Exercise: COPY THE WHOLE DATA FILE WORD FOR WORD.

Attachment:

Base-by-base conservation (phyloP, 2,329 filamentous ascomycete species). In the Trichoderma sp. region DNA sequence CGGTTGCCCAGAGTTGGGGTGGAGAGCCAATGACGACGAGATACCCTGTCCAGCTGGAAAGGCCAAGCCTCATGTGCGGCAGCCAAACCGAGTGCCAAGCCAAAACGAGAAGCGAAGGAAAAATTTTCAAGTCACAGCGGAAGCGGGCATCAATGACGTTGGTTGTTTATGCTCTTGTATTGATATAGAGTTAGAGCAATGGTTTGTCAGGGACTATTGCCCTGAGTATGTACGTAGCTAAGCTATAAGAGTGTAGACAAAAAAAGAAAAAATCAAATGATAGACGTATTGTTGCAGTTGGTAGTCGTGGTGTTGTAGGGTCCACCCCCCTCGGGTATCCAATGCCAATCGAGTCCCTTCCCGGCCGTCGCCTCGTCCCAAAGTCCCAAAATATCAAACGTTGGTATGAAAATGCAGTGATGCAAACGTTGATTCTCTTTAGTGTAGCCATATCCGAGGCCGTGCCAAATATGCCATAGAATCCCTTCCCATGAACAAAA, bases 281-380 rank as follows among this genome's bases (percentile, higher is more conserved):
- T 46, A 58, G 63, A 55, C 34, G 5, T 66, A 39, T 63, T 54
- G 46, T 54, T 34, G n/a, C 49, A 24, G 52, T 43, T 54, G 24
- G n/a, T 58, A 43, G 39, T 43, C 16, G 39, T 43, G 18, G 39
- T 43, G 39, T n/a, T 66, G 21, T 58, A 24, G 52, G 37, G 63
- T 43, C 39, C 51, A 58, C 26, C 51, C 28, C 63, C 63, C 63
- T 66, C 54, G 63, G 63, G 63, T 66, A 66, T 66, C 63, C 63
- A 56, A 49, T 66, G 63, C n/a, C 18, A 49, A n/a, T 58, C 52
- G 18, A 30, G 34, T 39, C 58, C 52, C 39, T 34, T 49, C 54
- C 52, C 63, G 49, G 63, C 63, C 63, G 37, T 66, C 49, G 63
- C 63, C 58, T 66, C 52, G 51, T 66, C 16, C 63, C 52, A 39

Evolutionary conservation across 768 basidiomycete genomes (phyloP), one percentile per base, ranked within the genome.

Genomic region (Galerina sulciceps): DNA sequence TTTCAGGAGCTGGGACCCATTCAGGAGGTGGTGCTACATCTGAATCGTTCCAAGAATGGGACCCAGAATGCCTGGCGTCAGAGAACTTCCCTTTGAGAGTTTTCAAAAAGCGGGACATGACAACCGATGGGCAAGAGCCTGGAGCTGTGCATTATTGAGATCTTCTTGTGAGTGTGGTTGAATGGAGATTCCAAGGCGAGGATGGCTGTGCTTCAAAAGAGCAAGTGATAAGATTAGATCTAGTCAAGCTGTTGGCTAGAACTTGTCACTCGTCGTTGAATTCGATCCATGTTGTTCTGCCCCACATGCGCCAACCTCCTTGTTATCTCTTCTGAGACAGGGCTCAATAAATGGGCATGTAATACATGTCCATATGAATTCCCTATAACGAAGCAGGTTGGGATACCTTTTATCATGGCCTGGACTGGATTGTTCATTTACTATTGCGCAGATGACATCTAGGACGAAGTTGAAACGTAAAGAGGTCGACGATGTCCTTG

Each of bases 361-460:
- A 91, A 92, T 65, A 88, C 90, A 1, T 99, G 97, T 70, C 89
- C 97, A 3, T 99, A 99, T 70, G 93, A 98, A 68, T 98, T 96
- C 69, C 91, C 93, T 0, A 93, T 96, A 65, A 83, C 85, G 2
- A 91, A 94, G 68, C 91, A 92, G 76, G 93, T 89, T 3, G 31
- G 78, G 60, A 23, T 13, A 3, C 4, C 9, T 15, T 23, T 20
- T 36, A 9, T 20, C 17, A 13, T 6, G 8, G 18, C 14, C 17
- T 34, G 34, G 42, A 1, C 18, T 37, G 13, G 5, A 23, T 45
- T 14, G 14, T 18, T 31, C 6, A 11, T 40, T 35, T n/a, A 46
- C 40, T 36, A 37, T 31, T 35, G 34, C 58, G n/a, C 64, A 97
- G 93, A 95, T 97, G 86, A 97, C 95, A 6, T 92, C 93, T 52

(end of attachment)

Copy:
Base-by-base conservation (phyloP, 2,329 filamentous ascomycete species). In the Trichoderma sp. region DNA sequence CGGTTGCCCAGAGTTGGGGTGGAGAGCCAATGACGACGAGATACCCTGTCCAGCTGGAAAGGCCAAGCCTCATGTGCGGCAGCCAAACCGAGTGCCAAGCCAAAACGAGAAGCGAAGGAAAAATTTTCAAGTCACAGCGGAAGCGGGCATCAATGACGTTGGTTGTTTATGCTCTTGTATTGATATAGAGTTAGAGCAATGGTTTGTCAGGGACTATTGCCCTGAGTATGTACGTAGCTAAGCTATAAGAGTGTAGACAAAAAAAGAAAAAATCAAATGATAGACGTATTGTTGCAGTTGGTAGTCGTGGTGTTGTAGGGTCCACCCCCCTCGGGTATCCAATGCCAATCGAGTCCCTTCCCGGCCGTCGCCTCGTCCCAAAGTCCCAAAATATCAAACGTTGGTATGAAAATGCAGTGATGCAAACGTTGATTCTCTTTAGTGTAGCCATATCCGAGGCCGTGCCAAATATGCCATAGAATCCCTTCCCATGAACAAAA, bases 281-380 rank as follows among this genome's bases (percentile, higher is more conserved):
- T 46, A 58, G 63, A 55, C 34, G 5, T 66, A 39, T 63, T 54
- G 46, T 54, T 34, G n/a, C 49, A 24, G 52, T 43, T 54, G 24
- G n/a, T 58, A 43, G 39, T 43, C 16, G 39, T 43, G 18, G 39
- T 43, G 39, T n/a, T 66, G 21, T 58, A 24, G 52, G 37, G 63
- T 43, C 39, C 51, A 58, C 26, C 51, C 28, C 63, C 63, C 63
- T 66, C 54, G 63, G 63, G 63, T 66, A 66, T 66, C 63, C 63
- A 56, A 49, T 66, G 63, C n/a, C 18, A 49, A n/a, T 58, C 52
- G 18, A 30, G 34, T 39, C 58, C 52, C 39, T 34, T 49, C 54
- C 52, C 63, G 49, G 63, C 63, C 63, G 37, T 66, C 49, G 63
- C 63, C 58, T 66, C 52, G 51, T 66, C 16, C 63, C 52, A 39

Evolutionary conservation across 768 basidiomycete genomes (phyloP), one percentile per base, ranked within the genome.

Genomic region (Galerina sulciceps): DNA sequence TTTCAGGAGCTGGGACCCATTCAGGAGGTGGTGCTACATCTGAATCGTTCCAAGAATGGGACCCAGAATGCCTGGCGTCAGAGAACTTCCCTTTGAGAGTTTTCAAAAAGCGGGACATGACAACCGATGGGCAAGAGCCTGGAGCTGTGCATTATTGAGATCTTCTTGTGAGTGTGGTTGAATGGAGATTCCAAGGCGAGGATGGCTGTGCTTCAAAAGAGCAAGTGATAAGATTAGATCTAGTCAAGCTGTTGGCTAGAACTTGTCACTCGTCGTTGAATTCGATCCATGTTGTTCTGCCCCACATGCGCCAACCTCCTTGTTATCTCTTCTGAGACAGGGCTCAATAAATGGGCATGTAATACATGTCCATATGAATTCCCTATAACGAAGCAGGTTGGGATACCTTTTATCATGGCCTGGACTGGATTGTTCATTTACTATTGCGCAGATGACATCTAGGACGAAGTTGAAACGTAAAGAGGTCGACGATGTCCTTG

Each of bases 361-460:
- A 91, A 92, T 65, A 88, C 90, A 1, T 99, G 97, T 70, C 89
- C 97, A 3, T 99, A 99, T 70, G 93, A 98, A 68, T 98, T 96
- C 69, C 91, C 93, T 0, A 93, T 96, A 65, A 83, C 85, G 2
- A 91, A 94, G 68, C 91, A 92, G 76, G 93, T 89, T 3, G 31
- G 78, G 60, A 23, T 13, A 3, C 4, C 9, T 15, T 23, T 20
- T 36, A 9, T 20, C 17, A 13, T 6, G 8, G 18, C 14, C 17
- T 34, G 34, G 42, A 1, C 18, T 37, G 13, G 5, A 23, T 45
- T 14, G 14, T 18, T 31, C 6, A 11, T 40, T 35, T n/a, A 46
- C 40, T 36, A 37, T 31, T 35, G 34, C 58, G n/a, C 64, A 97
- G 93, A 95, T 97, G 86, A 97, C 95, A 6, T 92, C 93, T 52